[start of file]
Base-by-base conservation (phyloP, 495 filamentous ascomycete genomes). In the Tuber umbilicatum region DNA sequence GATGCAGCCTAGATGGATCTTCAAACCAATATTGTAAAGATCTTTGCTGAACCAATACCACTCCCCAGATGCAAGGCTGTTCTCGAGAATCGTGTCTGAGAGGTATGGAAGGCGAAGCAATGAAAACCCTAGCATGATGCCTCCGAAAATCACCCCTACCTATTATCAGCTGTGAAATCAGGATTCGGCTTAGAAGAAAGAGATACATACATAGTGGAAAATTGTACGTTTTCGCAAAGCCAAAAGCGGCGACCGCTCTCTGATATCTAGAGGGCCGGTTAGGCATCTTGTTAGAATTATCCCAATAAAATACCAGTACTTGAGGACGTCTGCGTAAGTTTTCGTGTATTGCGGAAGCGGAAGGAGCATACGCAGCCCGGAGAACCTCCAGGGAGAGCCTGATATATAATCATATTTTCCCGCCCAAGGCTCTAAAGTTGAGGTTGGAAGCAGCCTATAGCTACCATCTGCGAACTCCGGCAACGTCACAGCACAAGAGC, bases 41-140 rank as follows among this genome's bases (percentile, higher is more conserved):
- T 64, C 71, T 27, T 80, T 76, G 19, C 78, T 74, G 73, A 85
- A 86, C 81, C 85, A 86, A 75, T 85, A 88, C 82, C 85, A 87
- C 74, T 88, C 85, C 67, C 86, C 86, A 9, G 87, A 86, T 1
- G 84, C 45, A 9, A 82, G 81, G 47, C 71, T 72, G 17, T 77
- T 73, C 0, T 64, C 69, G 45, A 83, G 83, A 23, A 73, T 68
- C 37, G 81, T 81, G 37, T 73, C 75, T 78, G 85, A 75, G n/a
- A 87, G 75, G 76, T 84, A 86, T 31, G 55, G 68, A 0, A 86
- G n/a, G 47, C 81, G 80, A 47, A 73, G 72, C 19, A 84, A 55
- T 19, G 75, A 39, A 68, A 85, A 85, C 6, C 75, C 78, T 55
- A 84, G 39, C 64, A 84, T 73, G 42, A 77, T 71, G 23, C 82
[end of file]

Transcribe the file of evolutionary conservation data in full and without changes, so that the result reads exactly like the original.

Base-by-base conservation (phyloP, 495 filamentous ascomycete genomes). In the Tuber umbilicatum region DNA sequence GATGCAGCCTAGATGGATCTTCAAACCAATATTGTAAAGATCTTTGCTGAACCAATACCACTCCCCAGATGCAAGGCTGTTCTCGAGAATCGTGTCTGAGAGGTATGGAAGGCGAAGCAATGAAAACCCTAGCATGATGCCTCCGAAAATCACCCCTACCTATTATCAGCTGTGAAATCAGGATTCGGCTTAGAAGAAAGAGATACATACATAGTGGAAAATTGTACGTTTTCGCAAAGCCAAAAGCGGCGACCGCTCTCTGATATCTAGAGGGCCGGTTAGGCATCTTGTTAGAATTATCCCAATAAAATACCAGTACTTGAGGACGTCTGCGTAAGTTTTCGTGTATTGCGGAAGCGGAAGGAGCATACGCAGCCCGGAGAACCTCCAGGGAGAGCCTGATATATAATCATATTTTCCCGCCCAAGGCTCTAAAGTTGAGGTTGGAAGCAGCCTATAGCTACCATCTGCGAACTCCGGCAACGTCACAGCACAAGAGC, bases 41-140 rank as follows among this genome's bases (percentile, higher is more conserved):
- T 64, C 71, T 27, T 80, T 76, G 19, C 78, T 74, G 73, A 85
- A 86, C 81, C 85, A 86, A 75, T 85, A 88, C 82, C 85, A 87
- C 74, T 88, C 85, C 67, C 86, C 86, A 9, G 87, A 86, T 1
- G 84, C 45, A 9, A 82, G 81, G 47, C 71, T 72, G 17, T 77
- T 73, C 0, T 64, C 69, G 45, A 83, G 83, A 23, A 73, T 68
- C 37, G 81, T 81, G 37, T 73, C 75, T 78, G 85, A 75, G n/a
- A 87, G 75, G 76, T 84, A 86, T 31, G 55, G 68, A 0, A 86
- G n/a, G 47, C 81, G 80, A 47, A 73, G 72, C 19, A 84, A 55
- T 19, G 75, A 39, A 68, A 85, A 85, C 6, C 75, C 78, T 55
- A 84, G 39, C 64, A 84, T 73, G 42, A 77, T 71, G 23, C 82